# Acceleration confussion

• October 20th 2011, 01:52 PM
vaironxxrd
Acceleration confussion
I have solved an example problem given in my book, but I don't understand why are the second being squared.

$\frac{0 m/s - 30m/s}{3.0s}$ = -10m/s^2

Is it looking like this at some point $\frac{-30 m^2/s^2}{3.0s}$

And if so why are the seconds not canceling?
• October 20th 2011, 02:03 PM
skeeter
Re: Acceleration confussion
remember how to divide fractions?

$\frac{\frac{m}{s}}{s} = \frac{\frac{m}{s}}{\frac{s}{1}} = \frac{m}{s} \cdot \frac{1}{s} = \frac{m}{s^2}$

you need to understand that acceleration is the change in velocity per unit time ... (meters per second) per second = $\frac{m}{s^2}$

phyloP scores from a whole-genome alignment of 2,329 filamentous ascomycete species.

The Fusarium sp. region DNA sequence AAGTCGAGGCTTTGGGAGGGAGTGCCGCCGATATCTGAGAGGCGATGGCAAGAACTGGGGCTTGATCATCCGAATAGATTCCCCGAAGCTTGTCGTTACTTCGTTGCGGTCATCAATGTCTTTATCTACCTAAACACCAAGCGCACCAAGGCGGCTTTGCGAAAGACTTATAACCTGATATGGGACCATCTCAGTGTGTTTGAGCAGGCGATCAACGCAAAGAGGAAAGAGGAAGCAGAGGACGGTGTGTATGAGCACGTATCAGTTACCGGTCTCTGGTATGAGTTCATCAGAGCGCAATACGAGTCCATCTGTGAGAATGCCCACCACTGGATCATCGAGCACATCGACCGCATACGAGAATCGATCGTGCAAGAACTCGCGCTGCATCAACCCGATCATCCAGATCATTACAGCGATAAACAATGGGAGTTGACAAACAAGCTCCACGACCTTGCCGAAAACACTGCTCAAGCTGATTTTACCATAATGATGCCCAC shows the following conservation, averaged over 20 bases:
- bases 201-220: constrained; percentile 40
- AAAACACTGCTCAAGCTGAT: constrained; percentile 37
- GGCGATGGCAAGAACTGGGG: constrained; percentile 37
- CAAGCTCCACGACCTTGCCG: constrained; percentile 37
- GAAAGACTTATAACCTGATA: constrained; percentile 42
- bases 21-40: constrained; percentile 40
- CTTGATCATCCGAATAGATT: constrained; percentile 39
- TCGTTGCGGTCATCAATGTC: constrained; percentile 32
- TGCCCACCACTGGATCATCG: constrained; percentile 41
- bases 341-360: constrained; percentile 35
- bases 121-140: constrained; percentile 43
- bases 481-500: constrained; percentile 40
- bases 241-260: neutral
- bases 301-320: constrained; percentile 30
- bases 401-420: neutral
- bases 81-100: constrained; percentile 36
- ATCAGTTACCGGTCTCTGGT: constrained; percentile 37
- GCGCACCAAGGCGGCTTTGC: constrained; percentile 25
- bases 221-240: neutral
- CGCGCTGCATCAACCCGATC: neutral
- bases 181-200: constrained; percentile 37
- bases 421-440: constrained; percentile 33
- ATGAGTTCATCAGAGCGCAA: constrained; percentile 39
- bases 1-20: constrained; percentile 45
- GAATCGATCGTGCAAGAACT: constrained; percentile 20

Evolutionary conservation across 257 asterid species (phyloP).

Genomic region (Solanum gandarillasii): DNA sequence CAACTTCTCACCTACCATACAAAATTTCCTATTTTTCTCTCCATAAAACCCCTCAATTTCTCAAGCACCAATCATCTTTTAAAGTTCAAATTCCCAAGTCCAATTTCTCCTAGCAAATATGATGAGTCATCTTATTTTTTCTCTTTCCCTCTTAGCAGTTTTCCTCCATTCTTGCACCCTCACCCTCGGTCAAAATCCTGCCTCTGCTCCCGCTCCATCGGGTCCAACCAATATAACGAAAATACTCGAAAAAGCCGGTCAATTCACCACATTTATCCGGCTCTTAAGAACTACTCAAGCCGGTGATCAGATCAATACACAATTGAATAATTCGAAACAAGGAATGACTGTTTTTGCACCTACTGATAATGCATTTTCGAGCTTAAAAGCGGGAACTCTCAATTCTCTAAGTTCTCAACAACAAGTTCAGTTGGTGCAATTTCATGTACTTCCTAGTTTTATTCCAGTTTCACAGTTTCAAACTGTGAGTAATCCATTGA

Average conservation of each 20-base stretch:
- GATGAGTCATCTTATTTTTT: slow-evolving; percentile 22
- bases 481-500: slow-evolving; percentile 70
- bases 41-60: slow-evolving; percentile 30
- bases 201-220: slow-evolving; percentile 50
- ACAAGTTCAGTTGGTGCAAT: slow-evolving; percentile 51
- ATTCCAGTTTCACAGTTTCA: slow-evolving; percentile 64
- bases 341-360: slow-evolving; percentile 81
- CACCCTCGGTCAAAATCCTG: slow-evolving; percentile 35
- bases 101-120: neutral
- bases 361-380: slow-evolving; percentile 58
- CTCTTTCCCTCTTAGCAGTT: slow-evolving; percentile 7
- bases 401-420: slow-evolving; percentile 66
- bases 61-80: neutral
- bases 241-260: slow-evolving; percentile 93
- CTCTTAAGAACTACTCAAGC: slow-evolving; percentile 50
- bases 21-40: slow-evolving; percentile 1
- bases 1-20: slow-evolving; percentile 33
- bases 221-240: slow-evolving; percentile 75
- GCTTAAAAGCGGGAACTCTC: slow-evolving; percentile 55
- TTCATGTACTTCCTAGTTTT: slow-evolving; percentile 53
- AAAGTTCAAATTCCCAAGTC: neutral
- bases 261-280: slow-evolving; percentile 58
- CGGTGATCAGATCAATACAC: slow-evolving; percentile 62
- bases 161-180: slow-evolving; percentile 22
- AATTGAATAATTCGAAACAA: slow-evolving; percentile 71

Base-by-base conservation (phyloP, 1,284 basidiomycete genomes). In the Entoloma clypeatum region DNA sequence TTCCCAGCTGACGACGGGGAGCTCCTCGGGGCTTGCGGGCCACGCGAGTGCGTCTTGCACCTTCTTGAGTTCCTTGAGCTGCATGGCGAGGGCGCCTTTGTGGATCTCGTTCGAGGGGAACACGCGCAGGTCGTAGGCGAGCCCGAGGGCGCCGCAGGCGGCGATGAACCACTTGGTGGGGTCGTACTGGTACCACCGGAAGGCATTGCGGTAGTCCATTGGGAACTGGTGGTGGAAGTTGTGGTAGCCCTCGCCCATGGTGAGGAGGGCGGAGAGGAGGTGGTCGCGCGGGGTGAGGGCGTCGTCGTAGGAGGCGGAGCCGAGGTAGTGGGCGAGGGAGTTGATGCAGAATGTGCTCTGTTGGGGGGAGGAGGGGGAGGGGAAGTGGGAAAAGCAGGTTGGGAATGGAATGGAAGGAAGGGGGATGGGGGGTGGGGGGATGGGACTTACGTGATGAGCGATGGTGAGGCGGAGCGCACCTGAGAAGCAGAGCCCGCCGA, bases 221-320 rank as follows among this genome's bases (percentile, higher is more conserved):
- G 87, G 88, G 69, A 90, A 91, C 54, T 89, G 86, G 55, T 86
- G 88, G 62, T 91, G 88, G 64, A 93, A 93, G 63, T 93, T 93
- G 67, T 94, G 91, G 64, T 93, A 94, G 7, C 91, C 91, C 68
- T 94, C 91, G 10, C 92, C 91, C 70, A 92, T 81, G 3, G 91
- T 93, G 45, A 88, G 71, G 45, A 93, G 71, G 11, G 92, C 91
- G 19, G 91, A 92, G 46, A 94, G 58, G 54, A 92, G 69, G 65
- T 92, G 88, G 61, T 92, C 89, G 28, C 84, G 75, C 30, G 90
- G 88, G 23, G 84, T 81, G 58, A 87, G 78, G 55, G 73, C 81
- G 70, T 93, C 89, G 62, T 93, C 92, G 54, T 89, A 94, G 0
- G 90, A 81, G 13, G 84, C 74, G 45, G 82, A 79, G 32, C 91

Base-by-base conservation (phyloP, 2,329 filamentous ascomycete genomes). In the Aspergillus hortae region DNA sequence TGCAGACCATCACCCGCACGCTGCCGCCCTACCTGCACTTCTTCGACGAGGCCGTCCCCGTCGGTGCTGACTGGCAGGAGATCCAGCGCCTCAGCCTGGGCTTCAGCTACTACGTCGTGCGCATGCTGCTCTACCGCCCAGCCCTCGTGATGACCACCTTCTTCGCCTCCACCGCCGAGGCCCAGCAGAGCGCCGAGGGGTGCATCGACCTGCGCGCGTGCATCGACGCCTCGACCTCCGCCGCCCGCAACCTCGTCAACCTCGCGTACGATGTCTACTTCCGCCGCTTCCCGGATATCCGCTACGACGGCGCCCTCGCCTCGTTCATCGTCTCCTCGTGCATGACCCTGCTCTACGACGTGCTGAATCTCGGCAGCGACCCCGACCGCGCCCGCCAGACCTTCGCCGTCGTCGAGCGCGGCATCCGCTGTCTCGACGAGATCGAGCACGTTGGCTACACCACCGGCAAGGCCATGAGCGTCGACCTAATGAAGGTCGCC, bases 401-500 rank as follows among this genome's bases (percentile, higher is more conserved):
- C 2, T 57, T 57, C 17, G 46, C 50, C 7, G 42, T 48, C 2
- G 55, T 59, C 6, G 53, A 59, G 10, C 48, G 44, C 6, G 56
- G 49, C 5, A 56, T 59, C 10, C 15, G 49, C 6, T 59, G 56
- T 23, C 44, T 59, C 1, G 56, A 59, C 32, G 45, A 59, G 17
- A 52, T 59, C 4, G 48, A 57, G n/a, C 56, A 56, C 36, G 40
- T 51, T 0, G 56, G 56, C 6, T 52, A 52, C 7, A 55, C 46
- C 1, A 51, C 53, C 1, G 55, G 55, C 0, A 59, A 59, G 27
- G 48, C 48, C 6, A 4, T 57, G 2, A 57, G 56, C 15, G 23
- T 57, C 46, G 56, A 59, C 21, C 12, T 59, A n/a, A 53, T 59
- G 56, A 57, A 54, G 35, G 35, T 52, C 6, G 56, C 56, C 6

• October 20th 2011, 04:55 PM
vaironxxrd
Re: Acceleration confussion
Quote:

Originally Posted by skeeter
remember how to divide fractions?

$\frac{\frac{m}{s}}{s} = \frac{\frac{m}{s}}{\frac{s}{1}} = \frac{m}{s} \cdot \frac{1}{s} = \frac{m}{s^2}$

you need to understand that acceleration is the change in velocity per unit time ... (meters per second) per second = $\frac{m}{s^2}$

So if I was given the acceleration of let's say a car,

Acceleration = $5m/s^2$

And I would like to know how long would it take a car traveling at 20m/s To reach 30m/s

Would I just say $\frac{10m/s}{5m/s^2}$

= 2s?
• October 20th 2011, 05:00 PM
skeeter
Re: Acceleration confussion
yes, since ...

$a = \frac{\Delta v}{\Delta t}$

then ...

$\Delta t = \frac{\Delta v}{a}$